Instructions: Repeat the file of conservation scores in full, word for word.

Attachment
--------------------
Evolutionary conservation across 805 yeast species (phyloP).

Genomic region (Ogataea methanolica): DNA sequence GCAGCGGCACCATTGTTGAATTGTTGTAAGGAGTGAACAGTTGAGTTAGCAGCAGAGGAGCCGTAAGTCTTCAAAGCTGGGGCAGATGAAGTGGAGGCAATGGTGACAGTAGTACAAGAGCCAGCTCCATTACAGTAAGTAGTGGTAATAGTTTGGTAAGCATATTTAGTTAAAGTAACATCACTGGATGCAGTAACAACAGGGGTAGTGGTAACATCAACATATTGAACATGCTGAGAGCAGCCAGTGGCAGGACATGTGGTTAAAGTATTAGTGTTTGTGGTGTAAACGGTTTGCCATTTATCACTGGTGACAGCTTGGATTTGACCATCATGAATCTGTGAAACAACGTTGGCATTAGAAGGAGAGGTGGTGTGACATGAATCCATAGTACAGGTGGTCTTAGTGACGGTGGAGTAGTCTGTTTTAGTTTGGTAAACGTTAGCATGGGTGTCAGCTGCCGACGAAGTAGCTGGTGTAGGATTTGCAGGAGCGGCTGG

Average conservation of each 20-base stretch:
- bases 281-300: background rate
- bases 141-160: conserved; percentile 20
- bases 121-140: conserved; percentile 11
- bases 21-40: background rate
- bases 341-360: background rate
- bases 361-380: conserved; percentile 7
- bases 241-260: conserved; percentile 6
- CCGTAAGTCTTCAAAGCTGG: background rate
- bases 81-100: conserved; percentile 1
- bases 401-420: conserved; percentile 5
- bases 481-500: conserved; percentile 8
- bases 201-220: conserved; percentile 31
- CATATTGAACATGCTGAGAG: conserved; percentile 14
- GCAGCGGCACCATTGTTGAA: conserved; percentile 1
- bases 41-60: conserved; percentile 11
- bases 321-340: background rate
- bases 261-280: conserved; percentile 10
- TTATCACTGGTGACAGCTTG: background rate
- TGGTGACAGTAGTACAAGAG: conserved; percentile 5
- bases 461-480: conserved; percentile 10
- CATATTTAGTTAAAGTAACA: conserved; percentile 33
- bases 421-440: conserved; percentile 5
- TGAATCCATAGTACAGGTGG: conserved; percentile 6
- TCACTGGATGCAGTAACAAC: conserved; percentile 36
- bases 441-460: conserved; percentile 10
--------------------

Evolutionary conservation across 805 yeast species (phyloP).

Genomic region (Ogataea methanolica): DNA sequence GCAGCGGCACCATTGTTGAATTGTTGTAAGGAGTGAACAGTTGAGTTAGCAGCAGAGGAGCCGTAAGTCTTCAAAGCTGGGGCAGATGAAGTGGAGGCAATGGTGACAGTAGTACAAGAGCCAGCTCCATTACAGTAAGTAGTGGTAATAGTTTGGTAAGCATATTTAGTTAAAGTAACATCACTGGATGCAGTAACAACAGGGGTAGTGGTAACATCAACATATTGAACATGCTGAGAGCAGCCAGTGGCAGGACATGTGGTTAAAGTATTAGTGTTTGTGGTGTAAACGGTTTGCCATTTATCACTGGTGACAGCTTGGATTTGACCATCATGAATCTGTGAAACAACGTTGGCATTAGAAGGAGAGGTGGTGTGACATGAATCCATAGTACAGGTGGTCTTAGTGACGGTGGAGTAGTCTGTTTTAGTTTGGTAAACGTTAGCATGGGTGTCAGCTGCCGACGAAGTAGCTGGTGTAGGATTTGCAGGAGCGGCTGG

Average conservation of each 20-base stretch:
- bases 281-300: background rate
- bases 141-160: conserved; percentile 20
- bases 121-140: conserved; percentile 11
- bases 21-40: background rate
- bases 341-360: background rate
- bases 361-380: conserved; percentile 7
- bases 241-260: conserved; percentile 6
- CCGTAAGTCTTCAAAGCTGG: background rate
- bases 81-100: conserved; percentile 1
- bases 401-420: conserved; percentile 5
- bases 481-500: conserved; percentile 8
- bases 201-220: conserved; percentile 31
- CATATTGAACATGCTGAGAG: conserved; percentile 14
- GCAGCGGCACCATTGTTGAA: conserved; percentile 1
- bases 41-60: conserved; percentile 11
- bases 321-340: background rate
- bases 261-280: conserved; percentile 10
- TTATCACTGGTGACAGCTTG: background rate
- TGGTGACAGTAGTACAAGAG: conserved; percentile 5
- bases 461-480: conserved; percentile 10
- CATATTTAGTTAAAGTAACA: conserved; percentile 33
- bases 421-440: conserved; percentile 5
- TGAATCCATAGTACAGGTGG: conserved; percentile 6
- TCACTGGATGCAGTAACAAC: conserved; percentile 36
- bases 441-460: conserved; percentile 10